'BYOB' Really Means 'Bring Your Own Bug'; UC Davis Linnaean Team Educates Folks About Bugs on Good Day Sacramento
Jan. 18, 2011
Extension entomologist Larry Godfrey (right) of the UC Davis Department of Entomology and coach-advisor of the Linnaean Team answers a question from the TV anchors. In back are Linnaean teammates Meredith Cenzer and Matan Shelomi. News anchor Mark Mathias (far left) of Good Day Sacramento, talks with Andrew Merwin (center) and Ralph Washington. This Madagascar hissing cockroach, held here by Ralph Washington, proved a big hit at the TV show. (Photos of Good Day Sacramento TV screen by Kathy Keatley Garvey)
DAVIS--BYOB really means "Bring Your Own Bug."
It was BYOB on Tuesday, Jan. 18 when UC Davis Department of Entomology's Linnaean Team, coached by Extension entomologist Larry Godfrey, arrived at 6:45 a.m. on the set of Good Day Sacramento.
Team members Meredith Cenzer, Andrew Merwin, Matan Shelomi, all graduate students in entomology, and Ralph Washington, a prospective graduate student, brought along Madagascar hissing cockroaches and walking sticks from the Bohart Museum of Entomology; and soapberry bugs from professor Sharon Lawler's lab. (Investigators Hugh Dingle and Scott Carroll study soapberry bugs.)
The news crew had asked members of the Linnaean Team to bring their favorite bugs and to bring questions to stump anchors Nick Tomas and Mark Mathias.
They did and they did.
The team recently competed in the national Linnaean Games, a college-bowl type competition held at the annual Entomological Society of America meeting.
Godfrey quizzed news anchors Nick Tomas and Mark Mathias on their knowledge of insects. If they answered incorrectly, they received temporary custody of a bug.
The score: Bugs, 3; Anchors, 0.
Name the Robert Frost poem that includes the line “An ant on a table cloth ran into a dormant moth of many times his size.”
The answer was not “Ants in Your Pants” (as suggested) but “Departmental.”
Another question: “What insect was used as a symbol for the film, The Silence of the Lambs, and what is unusual about the insect’s food habits?”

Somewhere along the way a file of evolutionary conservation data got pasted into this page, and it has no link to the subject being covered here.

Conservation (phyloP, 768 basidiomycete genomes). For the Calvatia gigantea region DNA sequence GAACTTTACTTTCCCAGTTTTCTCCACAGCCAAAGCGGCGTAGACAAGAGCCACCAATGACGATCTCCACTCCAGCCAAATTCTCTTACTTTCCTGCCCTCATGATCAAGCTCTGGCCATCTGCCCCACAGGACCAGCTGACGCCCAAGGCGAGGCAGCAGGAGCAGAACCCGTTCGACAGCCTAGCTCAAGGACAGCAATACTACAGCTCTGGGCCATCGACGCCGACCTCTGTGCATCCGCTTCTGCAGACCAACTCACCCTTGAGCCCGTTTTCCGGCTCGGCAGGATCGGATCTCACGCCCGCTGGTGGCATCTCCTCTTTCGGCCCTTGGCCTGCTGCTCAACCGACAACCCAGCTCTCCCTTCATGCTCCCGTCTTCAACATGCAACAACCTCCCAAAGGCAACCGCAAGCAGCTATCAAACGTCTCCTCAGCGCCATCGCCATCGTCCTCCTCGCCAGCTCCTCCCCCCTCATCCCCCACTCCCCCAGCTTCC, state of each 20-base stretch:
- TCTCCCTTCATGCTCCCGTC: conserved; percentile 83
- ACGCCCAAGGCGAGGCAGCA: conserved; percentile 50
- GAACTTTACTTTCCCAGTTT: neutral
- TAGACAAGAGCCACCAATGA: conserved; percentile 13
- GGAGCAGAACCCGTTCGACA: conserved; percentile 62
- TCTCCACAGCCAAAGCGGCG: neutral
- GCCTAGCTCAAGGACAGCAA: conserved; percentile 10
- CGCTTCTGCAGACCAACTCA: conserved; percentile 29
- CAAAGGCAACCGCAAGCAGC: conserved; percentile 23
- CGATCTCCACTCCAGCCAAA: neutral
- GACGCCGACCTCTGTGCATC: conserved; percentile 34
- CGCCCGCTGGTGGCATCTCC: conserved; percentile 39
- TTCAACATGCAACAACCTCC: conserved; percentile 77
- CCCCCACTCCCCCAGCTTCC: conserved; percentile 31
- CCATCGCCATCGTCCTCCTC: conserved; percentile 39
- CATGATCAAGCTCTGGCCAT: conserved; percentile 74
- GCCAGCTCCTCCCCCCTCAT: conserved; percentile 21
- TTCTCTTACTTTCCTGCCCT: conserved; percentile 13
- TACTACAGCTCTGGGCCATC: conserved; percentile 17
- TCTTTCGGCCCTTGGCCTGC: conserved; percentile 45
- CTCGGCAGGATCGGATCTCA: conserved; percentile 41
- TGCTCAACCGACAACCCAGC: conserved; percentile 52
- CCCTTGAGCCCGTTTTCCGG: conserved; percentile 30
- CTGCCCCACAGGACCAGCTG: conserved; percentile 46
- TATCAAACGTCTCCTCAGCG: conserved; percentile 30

One of the anchors answered “butterfly” but was asked to be more specific. “No, little more detail, little more detail,” Godfrey coaxed. The answer. “Death’s-Head Hawkmoth” and it raids beehives (Apis mellifera) for the honey.
The third question dealt with the vedalia beetle: “Where was the vedalia beetle released for the control of cottony cushion scale and what industry did it save?”
“Southeast" and "Cotton?" No. “It was released in California," Godfrey said, "and it saved the citrus industry.”
Merwin studies with major professor Michael Parrella, professor and chair of the UC Davis Department of Entomology; Cenzer with major professor Louie Yang; and Shelomi with major profesor Lynn Kimsey. Washington received his bachelor's degree in entomology from UC Davis last year and plans to enroll in graduate school.
The UC Davis team now heads to the next competition, the Linnaean Games at the ESA Pacific Branch meeting, set March 27-30 in Hawaii. Each ESA branch can send two teams to the nationals. Reno is hosting the ESA's 59th annual meeting Nov. 13-16.
To see the Good Day Sacramento video, access this link and search for "Linnaean" and "Bug Invasion." There are two segments.
--Kathy Keatley Garvey
UC Davis Department of Entomology